Weimar Republic

(redirected from Weimar Germany)
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Words related to Weimar Republic

the German republic founded at Weimar in 1919

References in periodicals archive ?
Passing Illusions analyzes representations of Jewish passing in Weimar Germany--instances when individuals identified as ethnically Jewish were seen by others as non-Jews--in order to theorize Jewish visibility in Weimar Germany.
Bridenthal (1994) stresses the role of women as victims in Weimar Germany within the job market.
Fackenheim suggests that Strauss's thought belongs to the "New Thinking" that arose in Weimar Germany (for Strauss and Fackenheim, this had its greatest realization in Franz Rosenzweig) and is not a form of the old pre-modern thinking.
Kley (German studies, Gettysburg College) presents a study of communist and anti-authoritarian socialist literature in Weimar Germany, focusing on the communist understanding of work as a socialization process and point of political identity.
Drawing from the anthropological discourse of the interwar period, Fore shows that if the "new man" envisioned in the figurative practices of Weimar Germany might seem at the center of the universe, he is in fact a prosthetic man: He has become a mere organ of that universe, which is now fully one of techniques and media.
Weimar Germany is arguably the key to the twentieth century.
As a result, Weimar Germany lost competitiveness in the late 1920s, in the same way that Southern Europe did in the 2000s.
There he imbibed the traditions of English art and gradually dispensed with the type of Expressionism that had flowered in Weimar Germany and Austria.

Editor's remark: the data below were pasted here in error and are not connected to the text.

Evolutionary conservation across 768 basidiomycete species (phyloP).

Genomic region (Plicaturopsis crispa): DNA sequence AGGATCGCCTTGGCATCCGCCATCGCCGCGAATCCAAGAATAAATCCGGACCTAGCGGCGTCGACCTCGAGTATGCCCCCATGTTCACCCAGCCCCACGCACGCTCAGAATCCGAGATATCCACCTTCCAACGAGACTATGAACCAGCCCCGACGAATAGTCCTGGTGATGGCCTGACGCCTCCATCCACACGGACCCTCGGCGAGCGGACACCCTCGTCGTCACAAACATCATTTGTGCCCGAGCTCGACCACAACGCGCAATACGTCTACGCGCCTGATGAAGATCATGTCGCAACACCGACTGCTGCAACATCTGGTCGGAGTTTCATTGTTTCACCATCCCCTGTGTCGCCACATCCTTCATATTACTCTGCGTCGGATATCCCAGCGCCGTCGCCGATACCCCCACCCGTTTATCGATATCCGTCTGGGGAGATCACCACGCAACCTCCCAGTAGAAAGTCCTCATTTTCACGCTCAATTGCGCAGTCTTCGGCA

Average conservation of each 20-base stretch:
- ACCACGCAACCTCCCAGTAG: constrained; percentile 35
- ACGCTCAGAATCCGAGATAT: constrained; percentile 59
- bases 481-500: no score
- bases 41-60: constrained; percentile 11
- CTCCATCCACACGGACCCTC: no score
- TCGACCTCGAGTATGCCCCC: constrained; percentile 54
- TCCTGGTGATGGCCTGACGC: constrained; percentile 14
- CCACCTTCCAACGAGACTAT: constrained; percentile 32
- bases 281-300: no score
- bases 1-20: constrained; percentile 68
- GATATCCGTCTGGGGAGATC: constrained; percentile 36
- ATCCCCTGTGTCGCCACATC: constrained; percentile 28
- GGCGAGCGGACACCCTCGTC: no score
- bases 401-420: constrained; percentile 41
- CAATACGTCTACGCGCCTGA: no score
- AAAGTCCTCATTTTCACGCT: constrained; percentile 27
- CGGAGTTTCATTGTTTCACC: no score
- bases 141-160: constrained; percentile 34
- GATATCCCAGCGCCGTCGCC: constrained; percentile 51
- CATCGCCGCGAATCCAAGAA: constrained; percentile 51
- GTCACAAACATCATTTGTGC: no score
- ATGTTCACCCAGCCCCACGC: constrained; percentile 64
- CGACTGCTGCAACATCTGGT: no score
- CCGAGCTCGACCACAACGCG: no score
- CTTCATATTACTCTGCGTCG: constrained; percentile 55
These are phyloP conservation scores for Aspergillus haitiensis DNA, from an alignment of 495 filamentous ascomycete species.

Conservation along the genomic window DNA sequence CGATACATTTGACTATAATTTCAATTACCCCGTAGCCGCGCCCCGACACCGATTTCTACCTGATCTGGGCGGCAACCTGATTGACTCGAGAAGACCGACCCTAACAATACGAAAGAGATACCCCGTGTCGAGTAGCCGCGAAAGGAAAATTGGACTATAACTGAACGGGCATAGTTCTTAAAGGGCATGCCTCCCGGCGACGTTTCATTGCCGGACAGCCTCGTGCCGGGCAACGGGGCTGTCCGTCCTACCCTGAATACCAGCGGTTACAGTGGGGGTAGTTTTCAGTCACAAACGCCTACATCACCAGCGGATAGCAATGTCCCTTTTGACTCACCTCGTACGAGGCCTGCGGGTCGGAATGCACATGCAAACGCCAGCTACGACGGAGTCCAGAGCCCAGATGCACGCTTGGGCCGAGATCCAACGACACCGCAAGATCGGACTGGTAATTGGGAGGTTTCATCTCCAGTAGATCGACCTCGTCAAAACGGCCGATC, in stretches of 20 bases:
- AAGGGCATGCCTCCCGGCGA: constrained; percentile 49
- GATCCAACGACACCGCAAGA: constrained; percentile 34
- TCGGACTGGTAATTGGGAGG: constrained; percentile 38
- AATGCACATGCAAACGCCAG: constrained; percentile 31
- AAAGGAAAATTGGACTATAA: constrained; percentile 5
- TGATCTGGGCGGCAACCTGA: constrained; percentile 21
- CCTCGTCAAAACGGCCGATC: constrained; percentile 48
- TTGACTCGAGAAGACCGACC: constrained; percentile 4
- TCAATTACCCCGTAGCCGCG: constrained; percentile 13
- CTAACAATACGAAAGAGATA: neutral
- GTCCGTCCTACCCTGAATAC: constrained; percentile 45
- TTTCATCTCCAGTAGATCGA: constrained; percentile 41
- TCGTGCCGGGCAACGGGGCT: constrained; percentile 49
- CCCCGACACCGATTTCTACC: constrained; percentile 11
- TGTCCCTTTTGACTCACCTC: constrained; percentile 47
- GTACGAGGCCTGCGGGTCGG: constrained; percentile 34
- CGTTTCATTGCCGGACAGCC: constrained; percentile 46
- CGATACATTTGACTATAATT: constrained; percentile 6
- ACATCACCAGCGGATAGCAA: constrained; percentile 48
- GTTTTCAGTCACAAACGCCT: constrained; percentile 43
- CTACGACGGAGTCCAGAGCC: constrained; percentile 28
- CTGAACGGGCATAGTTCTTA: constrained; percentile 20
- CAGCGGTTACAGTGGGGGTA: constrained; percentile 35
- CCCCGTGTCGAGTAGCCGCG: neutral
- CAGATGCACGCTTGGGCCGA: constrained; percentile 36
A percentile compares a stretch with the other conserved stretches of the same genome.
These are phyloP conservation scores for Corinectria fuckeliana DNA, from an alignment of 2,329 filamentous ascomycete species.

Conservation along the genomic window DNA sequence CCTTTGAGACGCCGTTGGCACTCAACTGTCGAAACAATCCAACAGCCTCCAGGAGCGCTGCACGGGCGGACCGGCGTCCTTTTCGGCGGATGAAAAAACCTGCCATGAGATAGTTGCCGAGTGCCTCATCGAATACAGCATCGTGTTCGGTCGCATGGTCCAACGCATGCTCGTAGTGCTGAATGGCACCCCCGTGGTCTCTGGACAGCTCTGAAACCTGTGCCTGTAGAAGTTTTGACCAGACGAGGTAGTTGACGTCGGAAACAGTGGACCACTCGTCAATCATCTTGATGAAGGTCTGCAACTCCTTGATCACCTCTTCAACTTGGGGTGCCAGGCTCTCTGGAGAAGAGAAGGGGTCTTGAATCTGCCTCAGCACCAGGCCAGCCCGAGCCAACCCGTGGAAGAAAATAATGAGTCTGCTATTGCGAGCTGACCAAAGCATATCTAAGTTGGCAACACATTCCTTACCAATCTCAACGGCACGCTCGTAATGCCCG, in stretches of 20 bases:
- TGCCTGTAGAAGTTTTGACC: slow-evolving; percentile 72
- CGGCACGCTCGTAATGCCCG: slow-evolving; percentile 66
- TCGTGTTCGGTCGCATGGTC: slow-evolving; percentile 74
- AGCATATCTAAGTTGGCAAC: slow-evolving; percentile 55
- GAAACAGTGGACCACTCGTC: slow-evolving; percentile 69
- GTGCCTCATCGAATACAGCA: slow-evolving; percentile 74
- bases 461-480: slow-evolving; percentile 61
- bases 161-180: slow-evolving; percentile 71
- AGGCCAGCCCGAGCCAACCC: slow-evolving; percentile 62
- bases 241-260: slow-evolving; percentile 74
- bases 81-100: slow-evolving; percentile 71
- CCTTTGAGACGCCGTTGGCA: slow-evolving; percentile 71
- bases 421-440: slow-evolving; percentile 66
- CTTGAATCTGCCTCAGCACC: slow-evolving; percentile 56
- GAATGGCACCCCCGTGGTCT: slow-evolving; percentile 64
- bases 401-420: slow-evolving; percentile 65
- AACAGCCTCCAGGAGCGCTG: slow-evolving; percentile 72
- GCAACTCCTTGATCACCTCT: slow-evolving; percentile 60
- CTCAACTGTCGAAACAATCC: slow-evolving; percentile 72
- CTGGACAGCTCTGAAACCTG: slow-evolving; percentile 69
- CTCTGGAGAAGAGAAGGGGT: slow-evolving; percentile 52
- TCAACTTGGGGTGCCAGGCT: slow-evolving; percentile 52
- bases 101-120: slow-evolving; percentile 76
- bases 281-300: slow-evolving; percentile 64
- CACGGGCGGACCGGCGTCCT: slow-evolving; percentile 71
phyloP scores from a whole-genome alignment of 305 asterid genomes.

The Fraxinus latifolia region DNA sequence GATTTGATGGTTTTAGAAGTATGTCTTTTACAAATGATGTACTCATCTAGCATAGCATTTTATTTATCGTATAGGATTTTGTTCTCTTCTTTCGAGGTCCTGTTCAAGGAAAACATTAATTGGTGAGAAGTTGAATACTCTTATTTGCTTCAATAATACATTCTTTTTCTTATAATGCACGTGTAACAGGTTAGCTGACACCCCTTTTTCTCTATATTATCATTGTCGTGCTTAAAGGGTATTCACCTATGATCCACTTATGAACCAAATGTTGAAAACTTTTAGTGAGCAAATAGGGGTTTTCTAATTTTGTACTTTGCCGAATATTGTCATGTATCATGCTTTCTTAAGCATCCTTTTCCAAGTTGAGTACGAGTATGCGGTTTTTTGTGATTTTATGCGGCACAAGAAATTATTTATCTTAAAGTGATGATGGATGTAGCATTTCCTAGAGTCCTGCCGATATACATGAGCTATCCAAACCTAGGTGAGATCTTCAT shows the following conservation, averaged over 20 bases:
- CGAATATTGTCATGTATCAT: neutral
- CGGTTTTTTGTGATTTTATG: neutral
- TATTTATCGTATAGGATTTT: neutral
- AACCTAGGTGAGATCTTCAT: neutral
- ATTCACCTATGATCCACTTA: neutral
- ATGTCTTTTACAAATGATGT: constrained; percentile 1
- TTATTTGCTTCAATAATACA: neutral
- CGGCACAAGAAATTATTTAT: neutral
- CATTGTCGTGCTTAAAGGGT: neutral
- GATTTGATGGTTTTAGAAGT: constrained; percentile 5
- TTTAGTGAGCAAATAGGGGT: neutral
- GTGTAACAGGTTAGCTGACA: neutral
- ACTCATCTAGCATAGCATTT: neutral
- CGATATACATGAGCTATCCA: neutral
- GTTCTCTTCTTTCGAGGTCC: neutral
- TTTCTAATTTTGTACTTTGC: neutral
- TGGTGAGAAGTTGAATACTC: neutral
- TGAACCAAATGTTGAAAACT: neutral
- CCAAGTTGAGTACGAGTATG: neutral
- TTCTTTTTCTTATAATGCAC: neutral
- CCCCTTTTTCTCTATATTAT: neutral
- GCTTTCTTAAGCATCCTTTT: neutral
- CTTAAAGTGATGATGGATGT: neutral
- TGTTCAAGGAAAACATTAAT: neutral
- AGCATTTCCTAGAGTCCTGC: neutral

In some cities in Weimar Germany, they were forbidden from entering public swimming pools, parks and other places of recreation.
Ulrich studies chemistry during the scientific renaissance of Weimar Germany, but his father's illness obliges him to drop out and work as an accountant.
Hedges, a former foreign correspondent for The New York Times, looks at Tsarist Russia, Weimar Germany, and the former Yugoslavia to offer a historical context to his analysis of what has happened in the United States.
Over time, these problems, particularly the street violence, would dominate and animate most of the press of Weimar Germany, eventually helping to bring about its demise.
In her first-person narrative Rebecca Cantrell depicts in dramatic fashion the life of Hannah Vogel, a crime reporter in Weimar Germany who writes under the alias of Peter Weill.
In the scholarly world, one can barely keep up with the flood of works in Cultural Studies on various aspects of Weimar Germany.
Choreographed by Ashley Page, it combines the fairytale world with Weimar Germany to superb effect.